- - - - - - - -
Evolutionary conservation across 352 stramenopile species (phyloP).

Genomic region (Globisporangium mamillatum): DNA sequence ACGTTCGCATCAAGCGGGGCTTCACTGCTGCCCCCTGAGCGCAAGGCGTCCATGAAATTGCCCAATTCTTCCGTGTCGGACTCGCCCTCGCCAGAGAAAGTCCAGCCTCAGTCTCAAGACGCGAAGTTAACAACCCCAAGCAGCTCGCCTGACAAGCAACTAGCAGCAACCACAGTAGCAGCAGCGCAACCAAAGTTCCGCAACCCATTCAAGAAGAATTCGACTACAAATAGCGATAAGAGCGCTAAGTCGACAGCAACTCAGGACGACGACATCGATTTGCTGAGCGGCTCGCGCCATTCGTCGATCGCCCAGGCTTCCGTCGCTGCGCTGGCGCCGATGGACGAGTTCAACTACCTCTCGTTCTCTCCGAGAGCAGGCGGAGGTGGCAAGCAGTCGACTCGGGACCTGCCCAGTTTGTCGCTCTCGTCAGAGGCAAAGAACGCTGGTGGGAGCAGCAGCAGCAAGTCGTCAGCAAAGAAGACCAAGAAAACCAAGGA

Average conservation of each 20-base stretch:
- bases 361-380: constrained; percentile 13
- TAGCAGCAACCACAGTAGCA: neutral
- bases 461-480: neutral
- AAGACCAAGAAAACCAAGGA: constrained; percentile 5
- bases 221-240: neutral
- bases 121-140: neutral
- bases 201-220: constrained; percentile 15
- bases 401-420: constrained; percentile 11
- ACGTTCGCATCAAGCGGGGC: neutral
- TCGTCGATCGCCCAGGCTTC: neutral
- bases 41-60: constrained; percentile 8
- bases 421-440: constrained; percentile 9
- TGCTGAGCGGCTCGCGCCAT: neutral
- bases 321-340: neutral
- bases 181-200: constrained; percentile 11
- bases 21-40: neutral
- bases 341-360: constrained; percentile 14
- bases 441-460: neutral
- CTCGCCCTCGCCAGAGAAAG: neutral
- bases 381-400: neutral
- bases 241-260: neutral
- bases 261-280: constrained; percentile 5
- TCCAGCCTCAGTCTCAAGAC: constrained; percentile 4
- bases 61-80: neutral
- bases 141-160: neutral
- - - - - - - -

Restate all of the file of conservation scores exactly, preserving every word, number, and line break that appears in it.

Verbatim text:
Evolutionary conservation across 352 stramenopile species (phyloP).

Genomic region (Globisporangium mamillatum): DNA sequence ACGTTCGCATCAAGCGGGGCTTCACTGCTGCCCCCTGAGCGCAAGGCGTCCATGAAATTGCCCAATTCTTCCGTGTCGGACTCGCCCTCGCCAGAGAAAGTCCAGCCTCAGTCTCAAGACGCGAAGTTAACAACCCCAAGCAGCTCGCCTGACAAGCAACTAGCAGCAACCACAGTAGCAGCAGCGCAACCAAAGTTCCGCAACCCATTCAAGAAGAATTCGACTACAAATAGCGATAAGAGCGCTAAGTCGACAGCAACTCAGGACGACGACATCGATTTGCTGAGCGGCTCGCGCCATTCGTCGATCGCCCAGGCTTCCGTCGCTGCGCTGGCGCCGATGGACGAGTTCAACTACCTCTCGTTCTCTCCGAGAGCAGGCGGAGGTGGCAAGCAGTCGACTCGGGACCTGCCCAGTTTGTCGCTCTCGTCAGAGGCAAAGAACGCTGGTGGGAGCAGCAGCAGCAAGTCGTCAGCAAAGAAGACCAAGAAAACCAAGGA

Average conservation of each 20-base stretch:
- bases 361-380: constrained; percentile 13
- TAGCAGCAACCACAGTAGCA: neutral
- bases 461-480: neutral
- AAGACCAAGAAAACCAAGGA: constrained; percentile 5
- bases 221-240: neutral
- bases 121-140: neutral
- bases 201-220: constrained; percentile 15
- bases 401-420: constrained; percentile 11
- ACGTTCGCATCAAGCGGGGC: neutral
- TCGTCGATCGCCCAGGCTTC: neutral
- bases 41-60: constrained; percentile 8
- bases 421-440: constrained; percentile 9
- TGCTGAGCGGCTCGCGCCAT: neutral
- bases 321-340: neutral
- bases 181-200: constrained; percentile 11
- bases 21-40: neutral
- bases 341-360: constrained; percentile 14
- bases 441-460: neutral
- CTCGCCCTCGCCAGAGAAAG: neutral
- bases 381-400: neutral
- bases 241-260: neutral
- bases 261-280: constrained; percentile 5
- TCCAGCCTCAGTCTCAAGAC: constrained; percentile 4
- bases 61-80: neutral
- bases 141-160: neutral